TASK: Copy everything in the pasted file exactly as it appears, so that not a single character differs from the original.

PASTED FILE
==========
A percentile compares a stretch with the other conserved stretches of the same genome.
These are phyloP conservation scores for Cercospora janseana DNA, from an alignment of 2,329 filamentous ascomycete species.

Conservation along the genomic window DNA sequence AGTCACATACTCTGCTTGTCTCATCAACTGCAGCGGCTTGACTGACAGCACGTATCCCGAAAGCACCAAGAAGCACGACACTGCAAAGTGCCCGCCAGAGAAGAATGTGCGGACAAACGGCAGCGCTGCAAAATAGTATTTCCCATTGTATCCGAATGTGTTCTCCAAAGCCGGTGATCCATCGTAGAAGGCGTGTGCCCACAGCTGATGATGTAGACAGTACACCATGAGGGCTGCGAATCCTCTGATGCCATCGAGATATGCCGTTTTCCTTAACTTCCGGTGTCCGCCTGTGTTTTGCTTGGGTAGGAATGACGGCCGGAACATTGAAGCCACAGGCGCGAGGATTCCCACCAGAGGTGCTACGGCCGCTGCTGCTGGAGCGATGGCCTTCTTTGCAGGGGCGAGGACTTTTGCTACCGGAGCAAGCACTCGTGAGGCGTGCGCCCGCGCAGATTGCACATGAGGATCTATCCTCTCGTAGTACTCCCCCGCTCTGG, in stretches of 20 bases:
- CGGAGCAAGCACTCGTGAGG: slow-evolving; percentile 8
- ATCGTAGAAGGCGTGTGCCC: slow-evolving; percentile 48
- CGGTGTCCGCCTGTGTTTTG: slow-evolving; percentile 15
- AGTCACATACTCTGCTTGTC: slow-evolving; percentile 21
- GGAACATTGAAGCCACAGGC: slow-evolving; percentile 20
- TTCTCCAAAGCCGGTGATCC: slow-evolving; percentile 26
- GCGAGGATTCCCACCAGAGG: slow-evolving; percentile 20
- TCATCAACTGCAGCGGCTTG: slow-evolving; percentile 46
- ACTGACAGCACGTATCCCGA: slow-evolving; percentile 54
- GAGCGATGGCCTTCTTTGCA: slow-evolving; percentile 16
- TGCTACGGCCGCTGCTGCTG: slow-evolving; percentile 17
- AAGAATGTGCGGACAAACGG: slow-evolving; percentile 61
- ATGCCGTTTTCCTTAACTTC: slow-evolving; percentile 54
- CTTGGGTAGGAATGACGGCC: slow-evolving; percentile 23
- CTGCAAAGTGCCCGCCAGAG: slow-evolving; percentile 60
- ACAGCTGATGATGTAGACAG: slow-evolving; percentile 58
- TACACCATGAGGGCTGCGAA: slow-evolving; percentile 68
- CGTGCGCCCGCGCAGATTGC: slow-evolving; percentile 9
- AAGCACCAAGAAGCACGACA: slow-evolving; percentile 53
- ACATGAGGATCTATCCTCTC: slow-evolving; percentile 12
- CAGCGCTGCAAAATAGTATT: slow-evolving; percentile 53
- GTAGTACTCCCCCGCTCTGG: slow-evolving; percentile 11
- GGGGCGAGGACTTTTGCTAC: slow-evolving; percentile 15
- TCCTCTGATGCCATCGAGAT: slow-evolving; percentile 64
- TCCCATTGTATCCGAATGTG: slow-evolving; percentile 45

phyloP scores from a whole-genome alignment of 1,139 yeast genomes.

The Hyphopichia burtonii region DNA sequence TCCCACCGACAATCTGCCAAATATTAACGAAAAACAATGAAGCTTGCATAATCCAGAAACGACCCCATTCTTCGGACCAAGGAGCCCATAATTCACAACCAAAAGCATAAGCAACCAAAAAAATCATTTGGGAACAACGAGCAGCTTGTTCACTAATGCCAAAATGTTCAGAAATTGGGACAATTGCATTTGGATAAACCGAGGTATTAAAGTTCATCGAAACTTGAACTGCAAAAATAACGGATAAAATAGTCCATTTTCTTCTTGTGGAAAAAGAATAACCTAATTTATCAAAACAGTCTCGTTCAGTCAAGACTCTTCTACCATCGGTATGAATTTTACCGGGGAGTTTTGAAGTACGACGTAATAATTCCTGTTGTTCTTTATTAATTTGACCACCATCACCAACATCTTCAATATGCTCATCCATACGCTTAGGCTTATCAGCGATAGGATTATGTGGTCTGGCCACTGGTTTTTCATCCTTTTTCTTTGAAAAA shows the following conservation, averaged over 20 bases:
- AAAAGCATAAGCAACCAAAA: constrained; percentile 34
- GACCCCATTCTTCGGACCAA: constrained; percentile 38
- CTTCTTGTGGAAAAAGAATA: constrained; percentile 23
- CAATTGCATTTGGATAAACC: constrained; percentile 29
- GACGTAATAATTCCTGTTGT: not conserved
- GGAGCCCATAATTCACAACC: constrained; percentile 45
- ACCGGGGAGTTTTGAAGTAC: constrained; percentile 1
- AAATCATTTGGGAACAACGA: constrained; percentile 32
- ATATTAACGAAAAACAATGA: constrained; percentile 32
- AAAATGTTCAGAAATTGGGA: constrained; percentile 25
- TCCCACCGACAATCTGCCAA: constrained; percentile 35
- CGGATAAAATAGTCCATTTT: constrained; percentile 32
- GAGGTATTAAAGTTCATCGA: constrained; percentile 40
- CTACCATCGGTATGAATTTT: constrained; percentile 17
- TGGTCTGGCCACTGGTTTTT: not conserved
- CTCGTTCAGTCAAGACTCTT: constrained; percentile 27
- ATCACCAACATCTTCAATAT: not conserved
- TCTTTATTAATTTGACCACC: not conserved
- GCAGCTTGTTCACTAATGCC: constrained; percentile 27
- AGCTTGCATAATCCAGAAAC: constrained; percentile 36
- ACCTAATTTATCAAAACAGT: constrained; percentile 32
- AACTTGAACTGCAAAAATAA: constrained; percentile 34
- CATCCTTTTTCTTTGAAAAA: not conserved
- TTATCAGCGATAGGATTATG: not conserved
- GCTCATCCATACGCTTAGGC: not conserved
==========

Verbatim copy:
A percentile compares a stretch with the other conserved stretches of the same genome.
These are phyloP conservation scores for Cercospora janseana DNA, from an alignment of 2,329 filamentous ascomycete species.

Conservation along the genomic window DNA sequence AGTCACATACTCTGCTTGTCTCATCAACTGCAGCGGCTTGACTGACAGCACGTATCCCGAAAGCACCAAGAAGCACGACACTGCAAAGTGCCCGCCAGAGAAGAATGTGCGGACAAACGGCAGCGCTGCAAAATAGTATTTCCCATTGTATCCGAATGTGTTCTCCAAAGCCGGTGATCCATCGTAGAAGGCGTGTGCCCACAGCTGATGATGTAGACAGTACACCATGAGGGCTGCGAATCCTCTGATGCCATCGAGATATGCCGTTTTCCTTAACTTCCGGTGTCCGCCTGTGTTTTGCTTGGGTAGGAATGACGGCCGGAACATTGAAGCCACAGGCGCGAGGATTCCCACCAGAGGTGCTACGGCCGCTGCTGCTGGAGCGATGGCCTTCTTTGCAGGGGCGAGGACTTTTGCTACCGGAGCAAGCACTCGTGAGGCGTGCGCCCGCGCAGATTGCACATGAGGATCTATCCTCTCGTAGTACTCCCCCGCTCTGG, in stretches of 20 bases:
- CGGAGCAAGCACTCGTGAGG: slow-evolving; percentile 8
- ATCGTAGAAGGCGTGTGCCC: slow-evolving; percentile 48
- CGGTGTCCGCCTGTGTTTTG: slow-evolving; percentile 15
- AGTCACATACTCTGCTTGTC: slow-evolving; percentile 21
- GGAACATTGAAGCCACAGGC: slow-evolving; percentile 20
- TTCTCCAAAGCCGGTGATCC: slow-evolving; percentile 26
- GCGAGGATTCCCACCAGAGG: slow-evolving; percentile 20
- TCATCAACTGCAGCGGCTTG: slow-evolving; percentile 46
- ACTGACAGCACGTATCCCGA: slow-evolving; percentile 54
- GAGCGATGGCCTTCTTTGCA: slow-evolving; percentile 16
- TGCTACGGCCGCTGCTGCTG: slow-evolving; percentile 17
- AAGAATGTGCGGACAAACGG: slow-evolving; percentile 61
- ATGCCGTTTTCCTTAACTTC: slow-evolving; percentile 54
- CTTGGGTAGGAATGACGGCC: slow-evolving; percentile 23
- CTGCAAAGTGCCCGCCAGAG: slow-evolving; percentile 60
- ACAGCTGATGATGTAGACAG: slow-evolving; percentile 58
- TACACCATGAGGGCTGCGAA: slow-evolving; percentile 68
- CGTGCGCCCGCGCAGATTGC: slow-evolving; percentile 9
- AAGCACCAAGAAGCACGACA: slow-evolving; percentile 53
- ACATGAGGATCTATCCTCTC: slow-evolving; percentile 12
- CAGCGCTGCAAAATAGTATT: slow-evolving; percentile 53
- GTAGTACTCCCCCGCTCTGG: slow-evolving; percentile 11
- GGGGCGAGGACTTTTGCTAC: slow-evolving; percentile 15
- TCCTCTGATGCCATCGAGAT: slow-evolving; percentile 64
- TCCCATTGTATCCGAATGTG: slow-evolving; percentile 45

phyloP scores from a whole-genome alignment of 1,139 yeast genomes.

The Hyphopichia burtonii region DNA sequence TCCCACCGACAATCTGCCAAATATTAACGAAAAACAATGAAGCTTGCATAATCCAGAAACGACCCCATTCTTCGGACCAAGGAGCCCATAATTCACAACCAAAAGCATAAGCAACCAAAAAAATCATTTGGGAACAACGAGCAGCTTGTTCACTAATGCCAAAATGTTCAGAAATTGGGACAATTGCATTTGGATAAACCGAGGTATTAAAGTTCATCGAAACTTGAACTGCAAAAATAACGGATAAAATAGTCCATTTTCTTCTTGTGGAAAAAGAATAACCTAATTTATCAAAACAGTCTCGTTCAGTCAAGACTCTTCTACCATCGGTATGAATTTTACCGGGGAGTTTTGAAGTACGACGTAATAATTCCTGTTGTTCTTTATTAATTTGACCACCATCACCAACATCTTCAATATGCTCATCCATACGCTTAGGCTTATCAGCGATAGGATTATGTGGTCTGGCCACTGGTTTTTCATCCTTTTTCTTTGAAAAA shows the following conservation, averaged over 20 bases:
- AAAAGCATAAGCAACCAAAA: constrained; percentile 34
- GACCCCATTCTTCGGACCAA: constrained; percentile 38
- CTTCTTGTGGAAAAAGAATA: constrained; percentile 23
- CAATTGCATTTGGATAAACC: constrained; percentile 29
- GACGTAATAATTCCTGTTGT: not conserved
- GGAGCCCATAATTCACAACC: constrained; percentile 45
- ACCGGGGAGTTTTGAAGTAC: constrained; percentile 1
- AAATCATTTGGGAACAACGA: constrained; percentile 32
- ATATTAACGAAAAACAATGA: constrained; percentile 32
- AAAATGTTCAGAAATTGGGA: constrained; percentile 25
- TCCCACCGACAATCTGCCAA: constrained; percentile 35
- CGGATAAAATAGTCCATTTT: constrained; percentile 32
- GAGGTATTAAAGTTCATCGA: constrained; percentile 40
- CTACCATCGGTATGAATTTT: constrained; percentile 17
- TGGTCTGGCCACTGGTTTTT: not conserved
- CTCGTTCAGTCAAGACTCTT: constrained; percentile 27
- ATCACCAACATCTTCAATAT: not conserved
- TCTTTATTAATTTGACCACC: not conserved
- GCAGCTTGTTCACTAATGCC: constrained; percentile 27
- AGCTTGCATAATCCAGAAAC: constrained; percentile 36
- ACCTAATTTATCAAAACAGT: constrained; percentile 32
- AACTTGAACTGCAAAAATAA: constrained; percentile 34
- CATCCTTTTTCTTTGAAAAA: not conserved
- TTATCAGCGATAGGATTATG: not conserved
- GCTCATCCATACGCTTAGGC: not conserved